Dutch child benefits won’t increase in line with childcare costs in 2023
Miscalculations within the Dutch government mean that, in 2023, the child benefits received by parents with jobs, to help cover the costs of childcare, won’t increase in line with rising costs, RTL Nieuws reveals.
Childcare costs rising by 8,5 percent, benefit rising by just 5,6 percent
The cost of childcare in the Netherlands is set to drop significantly from January 2025, but before those changes come into effect parents will see childcare costs rise. Recent figures revealed that some families could see their rates rise by as much as 40 percent between 2022 and 2023.
While the government has announced various measures in an attempt to boost purchasing power and help offset the high rate of inflation, documents seen by RTL Nieuws show that the new rates for the government’s childcare benefit (kinderopvangtoeslag) don’t keep up with the higher childcare costs.
While prices are rising by an average of 8,5 percent in the new year, the childcare benefit will only increase by 5,6 percent, meaning parents will have to cover a larger proportion of the costs.
Incorrect CPB forecasts led to Dutch government's mistake
According to RTL Nieuws, this error is down to inaccurate forecasts published by the Netherlands Bureau for Economic Policy Analysis (CPB). In March, the CPB predicted that wages would rise by 2,3 percent and inflation would reach 5,2 percent, but the website notes that, in reality, “the figures are more than twice as high.”
As the higher operational costs for childcare facilities are passed on to customers in the form of higher prices, parents will be the ones who have to foot the bill. While the Ministry of Social Affairs has acknowledged the mistake, a spokesperson has said that it’s too late to adjust the benefits rates for 2023: “This can only be done again in the regular process when the maximum hourly rates for 2024 are set."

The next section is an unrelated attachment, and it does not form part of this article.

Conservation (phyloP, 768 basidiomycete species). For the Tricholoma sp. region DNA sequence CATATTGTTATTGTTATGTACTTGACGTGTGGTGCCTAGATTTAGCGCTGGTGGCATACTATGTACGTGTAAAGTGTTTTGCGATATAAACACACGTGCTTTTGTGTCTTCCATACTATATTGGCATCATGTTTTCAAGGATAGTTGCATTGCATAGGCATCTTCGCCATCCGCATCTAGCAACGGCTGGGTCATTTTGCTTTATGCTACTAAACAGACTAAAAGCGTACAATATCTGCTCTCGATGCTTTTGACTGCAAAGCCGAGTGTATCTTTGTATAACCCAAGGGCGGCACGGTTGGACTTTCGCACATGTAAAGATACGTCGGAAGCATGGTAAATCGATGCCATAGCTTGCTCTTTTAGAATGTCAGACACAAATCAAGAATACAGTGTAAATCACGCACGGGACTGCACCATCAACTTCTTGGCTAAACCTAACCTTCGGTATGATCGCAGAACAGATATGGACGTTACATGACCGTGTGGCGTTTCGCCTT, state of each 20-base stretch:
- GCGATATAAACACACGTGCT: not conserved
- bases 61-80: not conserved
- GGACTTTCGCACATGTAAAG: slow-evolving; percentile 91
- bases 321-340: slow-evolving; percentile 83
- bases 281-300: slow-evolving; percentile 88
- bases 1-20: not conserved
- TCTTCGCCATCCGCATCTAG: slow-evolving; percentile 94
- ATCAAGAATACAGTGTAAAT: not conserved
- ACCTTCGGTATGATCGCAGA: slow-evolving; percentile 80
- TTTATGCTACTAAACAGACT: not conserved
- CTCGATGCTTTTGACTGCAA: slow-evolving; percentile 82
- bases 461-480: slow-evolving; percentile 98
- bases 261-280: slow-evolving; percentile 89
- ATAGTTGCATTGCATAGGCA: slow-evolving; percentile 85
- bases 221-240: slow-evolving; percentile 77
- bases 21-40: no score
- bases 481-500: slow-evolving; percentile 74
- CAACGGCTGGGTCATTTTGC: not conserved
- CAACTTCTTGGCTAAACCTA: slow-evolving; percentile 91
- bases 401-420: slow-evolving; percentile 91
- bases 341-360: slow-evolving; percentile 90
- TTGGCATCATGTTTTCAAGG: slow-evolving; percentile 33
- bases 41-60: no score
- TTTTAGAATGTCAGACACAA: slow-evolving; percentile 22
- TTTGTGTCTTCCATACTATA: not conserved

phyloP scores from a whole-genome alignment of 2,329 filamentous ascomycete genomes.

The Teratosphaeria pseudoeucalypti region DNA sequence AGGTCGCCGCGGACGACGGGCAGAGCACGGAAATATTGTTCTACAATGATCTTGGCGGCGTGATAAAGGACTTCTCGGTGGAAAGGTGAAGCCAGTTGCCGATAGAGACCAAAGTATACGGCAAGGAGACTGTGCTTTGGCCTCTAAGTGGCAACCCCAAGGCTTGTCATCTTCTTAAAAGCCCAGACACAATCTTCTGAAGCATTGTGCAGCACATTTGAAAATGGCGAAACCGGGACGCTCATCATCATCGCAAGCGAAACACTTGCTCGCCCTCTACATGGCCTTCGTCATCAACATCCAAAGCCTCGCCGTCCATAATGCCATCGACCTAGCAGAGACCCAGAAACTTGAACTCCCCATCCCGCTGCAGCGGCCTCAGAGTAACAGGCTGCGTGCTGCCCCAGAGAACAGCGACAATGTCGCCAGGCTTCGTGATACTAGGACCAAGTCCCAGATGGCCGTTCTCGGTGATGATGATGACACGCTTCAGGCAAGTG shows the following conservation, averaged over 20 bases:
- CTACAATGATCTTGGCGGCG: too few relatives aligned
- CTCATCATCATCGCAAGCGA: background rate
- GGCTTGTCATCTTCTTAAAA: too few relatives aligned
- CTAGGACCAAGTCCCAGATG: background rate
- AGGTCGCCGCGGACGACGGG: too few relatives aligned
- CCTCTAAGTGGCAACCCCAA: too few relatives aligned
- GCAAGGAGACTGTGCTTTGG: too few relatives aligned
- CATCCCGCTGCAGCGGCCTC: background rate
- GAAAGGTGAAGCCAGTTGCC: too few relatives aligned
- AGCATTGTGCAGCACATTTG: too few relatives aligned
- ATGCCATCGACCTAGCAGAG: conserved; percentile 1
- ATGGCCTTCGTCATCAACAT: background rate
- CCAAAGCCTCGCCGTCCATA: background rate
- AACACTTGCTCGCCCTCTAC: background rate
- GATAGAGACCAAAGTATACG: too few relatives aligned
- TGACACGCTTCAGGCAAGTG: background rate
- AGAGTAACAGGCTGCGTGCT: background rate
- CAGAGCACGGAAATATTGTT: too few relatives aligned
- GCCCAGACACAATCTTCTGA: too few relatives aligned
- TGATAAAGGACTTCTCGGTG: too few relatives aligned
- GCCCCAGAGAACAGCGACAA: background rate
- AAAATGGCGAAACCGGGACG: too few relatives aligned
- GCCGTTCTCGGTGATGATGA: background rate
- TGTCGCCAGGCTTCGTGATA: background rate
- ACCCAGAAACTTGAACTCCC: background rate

Parents in the Netherlands consider quitting jobs to save money
The oversight means many families will struggle to cover their childcare costs in the new year. 39-year-old mother of three Marte Barends told NOS that, with two of her three children attending daycare, she is “looking at whether [she] can continue to work at all.”
Living in Amsterdam, she and her partner will see their childcare costs rise by 13 percent in 2023, amounting to hundreds of euros every month. “There is a teacher shortage and I want to work and participate in society, but this is not financially possible,” Barends told NOS.
BOinK, the association representing the interests of parents who rely on childcare, says the government should have realised its mistake sooner and needs to do more to support parents. "During the coronavirus pandemic, we saw that aid can be paid quickly. And if it is not possible immediately in January, then increase the reimbursement for parents in July,” chair Gjalt Jellesma says. “The need among parents… is enormous.”